Bruce Springsteen scored his first major pop chart hit in 1980 with “Hungry Heart.” Coming off that, it would have been reasonable to expect The Boss to strike while the iron was hot and write more ear candy so that his nationwide commercial success might match his critical acclaim and his live reputation. But Springsteen always had the long game in mind even as a young man, releasing an album in 1982 called Nebraska that was almost defiantly anti-radio. It came down to the notion that the stories on that record, like the clash between duty and family at the heart of “Highway Patrolman,” were the ones he needed to tell to properly continue his career-long conversation with his fans.
In a 1998 interview with Double Take magazine, Springsteen explained where his head was at when he wrote and recorded the songs that would become Nebraska. “I think I’d come out of a period of my own writing where I’d been writing big, sometimes operatic, and occasionally rhetorical things,” he said. “I was interested in finding another way to write about those subjects, about people, another way to address what was going on around me and in the country – a more scaled-down, more personal, more restrained way of getting some of my ideas across.”
In terms of “Highway Patrolman,” that restraint is evident in the way that Springsteen doesn’t feel the need to fill in every little detail or burden the song with exposition. His narrator, police officer Joe Roberts, is clearly a man of few words, yet what’s roiling inside of him can be detected in Springsteen’s world-weary delivery. His basic problem: He is sworn to uphold the law in his little Michigan town of Perrineville, but, as he sums it up, “I got a brother named Franky and Franky ain’t no good.”
He then details how the scenario has played itself out over the years: Franky causes trouble, and Joe uses his position to sweep those problems under the rug. “But when it’s your brother sometimes you look the other way,” Springsteen sings, and it’s immediately clear where this stance of willful ignorance will lead. But Joe defends himself by telling nostalgic stories of happier times filled with drinking and singing; “Nothing feels better than blood on blood,” he explains. He defends his actions by falling back on family ties: “Man turns his back on his family well he just ain’t no good.”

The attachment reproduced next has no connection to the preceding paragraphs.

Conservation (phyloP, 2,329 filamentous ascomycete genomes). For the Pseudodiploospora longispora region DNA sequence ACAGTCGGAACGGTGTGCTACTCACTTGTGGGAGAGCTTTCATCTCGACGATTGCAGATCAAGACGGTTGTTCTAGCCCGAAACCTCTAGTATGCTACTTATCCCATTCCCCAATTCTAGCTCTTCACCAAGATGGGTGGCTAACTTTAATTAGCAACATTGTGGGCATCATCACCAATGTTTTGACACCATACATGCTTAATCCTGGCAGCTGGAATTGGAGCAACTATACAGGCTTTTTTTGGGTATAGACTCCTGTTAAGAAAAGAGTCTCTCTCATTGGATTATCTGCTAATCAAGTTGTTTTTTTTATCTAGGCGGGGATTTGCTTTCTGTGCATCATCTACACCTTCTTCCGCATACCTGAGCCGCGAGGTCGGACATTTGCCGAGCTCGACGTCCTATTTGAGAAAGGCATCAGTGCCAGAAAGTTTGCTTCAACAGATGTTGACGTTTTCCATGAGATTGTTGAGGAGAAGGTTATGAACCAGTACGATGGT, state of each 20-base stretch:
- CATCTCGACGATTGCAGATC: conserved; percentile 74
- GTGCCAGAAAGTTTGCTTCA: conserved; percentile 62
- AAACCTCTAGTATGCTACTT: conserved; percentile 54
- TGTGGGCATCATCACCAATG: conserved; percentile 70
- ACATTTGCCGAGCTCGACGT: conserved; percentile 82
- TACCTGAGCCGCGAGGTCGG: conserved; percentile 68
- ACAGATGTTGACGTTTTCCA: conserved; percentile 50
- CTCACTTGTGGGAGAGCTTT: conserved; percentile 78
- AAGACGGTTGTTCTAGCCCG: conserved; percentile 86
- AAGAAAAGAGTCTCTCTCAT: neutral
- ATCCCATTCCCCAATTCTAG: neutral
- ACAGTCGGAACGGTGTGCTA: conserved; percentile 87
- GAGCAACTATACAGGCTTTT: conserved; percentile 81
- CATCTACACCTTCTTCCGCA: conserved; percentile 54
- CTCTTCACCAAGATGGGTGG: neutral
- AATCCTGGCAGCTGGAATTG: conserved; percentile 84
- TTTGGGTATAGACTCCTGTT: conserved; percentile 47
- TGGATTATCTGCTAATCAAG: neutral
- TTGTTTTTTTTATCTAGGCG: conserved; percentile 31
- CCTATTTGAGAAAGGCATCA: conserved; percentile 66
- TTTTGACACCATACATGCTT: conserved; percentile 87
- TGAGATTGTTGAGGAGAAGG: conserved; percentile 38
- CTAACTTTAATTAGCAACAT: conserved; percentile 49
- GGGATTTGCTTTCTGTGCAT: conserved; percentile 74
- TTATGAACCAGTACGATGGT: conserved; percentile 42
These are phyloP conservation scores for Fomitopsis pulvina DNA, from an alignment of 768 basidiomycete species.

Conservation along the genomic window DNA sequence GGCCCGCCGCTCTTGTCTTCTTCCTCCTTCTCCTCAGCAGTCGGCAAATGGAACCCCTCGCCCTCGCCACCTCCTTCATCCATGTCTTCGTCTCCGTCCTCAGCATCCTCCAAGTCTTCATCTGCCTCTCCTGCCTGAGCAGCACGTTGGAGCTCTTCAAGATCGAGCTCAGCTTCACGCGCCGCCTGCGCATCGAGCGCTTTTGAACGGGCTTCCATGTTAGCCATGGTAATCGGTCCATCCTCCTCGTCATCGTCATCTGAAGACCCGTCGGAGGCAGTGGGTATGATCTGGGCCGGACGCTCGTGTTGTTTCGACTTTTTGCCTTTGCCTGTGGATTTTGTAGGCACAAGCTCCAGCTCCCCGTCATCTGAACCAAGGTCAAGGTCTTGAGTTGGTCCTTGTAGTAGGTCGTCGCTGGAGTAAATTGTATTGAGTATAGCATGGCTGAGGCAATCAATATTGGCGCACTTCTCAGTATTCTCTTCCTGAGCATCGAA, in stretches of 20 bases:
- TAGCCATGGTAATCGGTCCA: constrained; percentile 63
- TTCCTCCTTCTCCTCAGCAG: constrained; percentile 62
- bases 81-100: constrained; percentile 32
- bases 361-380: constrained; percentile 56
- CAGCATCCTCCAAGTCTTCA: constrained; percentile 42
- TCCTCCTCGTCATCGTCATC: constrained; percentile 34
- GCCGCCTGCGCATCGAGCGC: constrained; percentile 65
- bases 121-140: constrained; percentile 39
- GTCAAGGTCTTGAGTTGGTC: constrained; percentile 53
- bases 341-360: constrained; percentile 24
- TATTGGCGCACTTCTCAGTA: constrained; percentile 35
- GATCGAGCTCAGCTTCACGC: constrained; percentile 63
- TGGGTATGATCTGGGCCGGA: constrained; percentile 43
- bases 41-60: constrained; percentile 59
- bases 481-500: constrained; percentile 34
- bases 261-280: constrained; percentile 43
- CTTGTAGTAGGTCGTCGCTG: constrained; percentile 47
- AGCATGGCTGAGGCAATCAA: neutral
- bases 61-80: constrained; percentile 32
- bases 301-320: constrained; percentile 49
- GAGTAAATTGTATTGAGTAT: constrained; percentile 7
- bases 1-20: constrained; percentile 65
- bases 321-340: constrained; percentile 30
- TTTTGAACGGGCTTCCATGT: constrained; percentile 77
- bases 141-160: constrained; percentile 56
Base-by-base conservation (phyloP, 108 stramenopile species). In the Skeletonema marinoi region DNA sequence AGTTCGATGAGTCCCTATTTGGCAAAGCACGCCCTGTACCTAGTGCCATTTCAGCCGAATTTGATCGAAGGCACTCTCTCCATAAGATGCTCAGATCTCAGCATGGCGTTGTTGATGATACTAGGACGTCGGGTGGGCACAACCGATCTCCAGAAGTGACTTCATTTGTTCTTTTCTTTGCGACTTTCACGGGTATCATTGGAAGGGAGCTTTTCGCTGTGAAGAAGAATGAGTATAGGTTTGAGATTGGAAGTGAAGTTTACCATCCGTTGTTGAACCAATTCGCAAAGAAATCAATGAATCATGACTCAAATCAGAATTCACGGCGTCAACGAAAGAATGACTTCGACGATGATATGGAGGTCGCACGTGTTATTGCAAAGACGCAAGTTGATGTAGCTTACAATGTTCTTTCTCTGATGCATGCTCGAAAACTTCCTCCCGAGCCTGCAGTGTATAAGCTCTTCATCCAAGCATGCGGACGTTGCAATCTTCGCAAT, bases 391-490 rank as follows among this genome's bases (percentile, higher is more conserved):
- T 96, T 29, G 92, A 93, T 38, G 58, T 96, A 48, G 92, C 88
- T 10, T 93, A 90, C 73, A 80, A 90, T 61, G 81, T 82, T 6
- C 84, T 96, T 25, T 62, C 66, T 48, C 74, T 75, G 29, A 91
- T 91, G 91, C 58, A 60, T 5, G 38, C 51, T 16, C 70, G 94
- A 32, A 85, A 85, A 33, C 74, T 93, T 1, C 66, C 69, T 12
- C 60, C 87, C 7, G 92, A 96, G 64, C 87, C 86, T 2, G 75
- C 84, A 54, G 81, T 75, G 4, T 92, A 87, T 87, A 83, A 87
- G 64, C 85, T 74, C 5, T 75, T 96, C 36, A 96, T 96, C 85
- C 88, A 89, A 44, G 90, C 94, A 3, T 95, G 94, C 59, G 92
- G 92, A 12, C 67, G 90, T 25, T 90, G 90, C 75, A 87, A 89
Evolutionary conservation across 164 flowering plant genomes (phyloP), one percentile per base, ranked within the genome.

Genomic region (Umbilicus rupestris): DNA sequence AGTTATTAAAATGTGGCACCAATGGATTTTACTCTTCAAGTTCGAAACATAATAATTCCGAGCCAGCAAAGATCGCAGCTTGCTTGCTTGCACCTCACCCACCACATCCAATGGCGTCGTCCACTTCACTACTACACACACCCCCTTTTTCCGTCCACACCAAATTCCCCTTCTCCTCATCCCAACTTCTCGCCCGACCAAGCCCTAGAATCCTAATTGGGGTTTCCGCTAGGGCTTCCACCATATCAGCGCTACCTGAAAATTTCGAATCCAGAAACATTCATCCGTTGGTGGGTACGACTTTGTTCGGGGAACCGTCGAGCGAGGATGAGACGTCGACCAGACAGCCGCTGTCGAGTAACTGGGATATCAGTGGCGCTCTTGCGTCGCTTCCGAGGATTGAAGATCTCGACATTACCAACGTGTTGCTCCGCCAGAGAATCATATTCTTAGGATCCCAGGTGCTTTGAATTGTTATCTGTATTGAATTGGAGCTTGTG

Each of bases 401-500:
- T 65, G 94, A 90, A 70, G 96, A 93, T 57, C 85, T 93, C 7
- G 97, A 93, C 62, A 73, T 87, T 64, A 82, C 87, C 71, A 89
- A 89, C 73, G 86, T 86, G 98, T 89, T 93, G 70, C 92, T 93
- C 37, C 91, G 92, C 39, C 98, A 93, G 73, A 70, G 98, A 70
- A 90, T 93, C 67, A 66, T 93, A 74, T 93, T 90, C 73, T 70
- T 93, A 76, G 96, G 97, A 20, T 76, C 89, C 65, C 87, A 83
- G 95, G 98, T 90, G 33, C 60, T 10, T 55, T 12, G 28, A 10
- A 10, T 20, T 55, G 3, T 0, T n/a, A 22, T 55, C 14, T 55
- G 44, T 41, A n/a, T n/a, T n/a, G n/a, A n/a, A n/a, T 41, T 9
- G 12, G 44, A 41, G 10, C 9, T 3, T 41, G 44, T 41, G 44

Springsteen takes a verse to explain how the brothers came to be in this position, which is important because the themes of poverty and people forced into suffocating circumstances run rampant throughout Nebraska. Joe tells how he attempted to farm until he could no longer make ends meet. Meanwhile Frankie spends time in the Army at a time when the Vietnam War was ramping up, so we can only assume that his own personal problems were exacerbated by his stint in the conflict.
It all leads to the final verse, when Franky finally does the kind of damage that can’t be ignored. Joe Roberts hustles out to his vehicle and starts speeding through the streets in search of his brother. The juxtaposition in this section is fascinating, as the suspenseful, high-speed pursuit is contrasted by the staggering pace of the song. We are led to believe that Joe might finally confront his wayward brother, but Springsteen gives us a final twist: “Well I chased him through them county roads/ Till a sign said Canadian border five miles from here/ I pulled over to the side of the highway and watched his taillights disappear.”
The ambivalence of this ending is truly haunting. Franky might be getting away for now, but it seems a given that he is headed for a bad end without his brother around to clean up his messes. And for all of his good intentions, Joe is now left to wonder if he enabled Franky with his actions. “Highway Patrolman” is about impossible choices, a story song that teaches no lessons and leaves no morals. It’s also proof that in songwriting, less can be more, especially when you’ve got a master like Bruce Springsteen deciding what to include and what the listener can figure out for themselves.